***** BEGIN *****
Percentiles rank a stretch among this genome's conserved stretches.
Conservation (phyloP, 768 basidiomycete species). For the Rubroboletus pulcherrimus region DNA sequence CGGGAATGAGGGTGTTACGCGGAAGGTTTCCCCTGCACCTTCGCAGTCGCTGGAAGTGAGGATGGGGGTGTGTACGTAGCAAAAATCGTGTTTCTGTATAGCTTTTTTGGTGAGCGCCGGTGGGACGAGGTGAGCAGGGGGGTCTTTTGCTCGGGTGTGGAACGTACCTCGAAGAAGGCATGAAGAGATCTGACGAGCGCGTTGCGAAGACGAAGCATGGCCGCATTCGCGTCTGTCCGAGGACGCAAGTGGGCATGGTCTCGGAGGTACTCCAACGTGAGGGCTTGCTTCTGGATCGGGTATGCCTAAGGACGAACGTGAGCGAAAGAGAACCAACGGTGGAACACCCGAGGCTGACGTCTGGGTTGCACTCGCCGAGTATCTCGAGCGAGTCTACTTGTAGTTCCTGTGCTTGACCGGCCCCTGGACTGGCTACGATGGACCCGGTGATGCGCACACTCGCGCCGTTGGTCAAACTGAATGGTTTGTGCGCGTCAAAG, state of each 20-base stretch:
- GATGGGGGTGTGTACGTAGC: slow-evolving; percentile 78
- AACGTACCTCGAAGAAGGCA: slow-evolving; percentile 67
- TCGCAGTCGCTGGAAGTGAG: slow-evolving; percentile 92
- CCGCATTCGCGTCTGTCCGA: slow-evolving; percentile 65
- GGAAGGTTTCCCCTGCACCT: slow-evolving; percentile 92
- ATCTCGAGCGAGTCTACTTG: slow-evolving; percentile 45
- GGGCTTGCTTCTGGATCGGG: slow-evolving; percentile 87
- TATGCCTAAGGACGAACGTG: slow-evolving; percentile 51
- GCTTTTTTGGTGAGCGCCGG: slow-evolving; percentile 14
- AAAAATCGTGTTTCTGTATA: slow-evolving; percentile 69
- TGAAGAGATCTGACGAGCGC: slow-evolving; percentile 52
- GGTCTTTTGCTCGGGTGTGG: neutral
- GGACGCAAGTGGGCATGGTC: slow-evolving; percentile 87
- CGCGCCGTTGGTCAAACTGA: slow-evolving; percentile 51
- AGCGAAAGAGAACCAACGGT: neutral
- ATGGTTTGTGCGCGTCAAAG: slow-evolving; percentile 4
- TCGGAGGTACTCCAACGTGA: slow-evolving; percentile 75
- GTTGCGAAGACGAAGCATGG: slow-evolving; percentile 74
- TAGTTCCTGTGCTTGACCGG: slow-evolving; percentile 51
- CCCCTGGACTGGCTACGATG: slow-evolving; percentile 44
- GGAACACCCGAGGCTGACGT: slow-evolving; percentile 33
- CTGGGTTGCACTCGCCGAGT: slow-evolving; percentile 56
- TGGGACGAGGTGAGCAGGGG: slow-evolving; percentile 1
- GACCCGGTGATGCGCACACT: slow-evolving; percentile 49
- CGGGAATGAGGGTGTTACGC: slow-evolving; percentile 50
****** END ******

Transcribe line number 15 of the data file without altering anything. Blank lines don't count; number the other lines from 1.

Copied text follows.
- GGACGCAAGTGGGCATGGTC: slow-evolving; percentile 87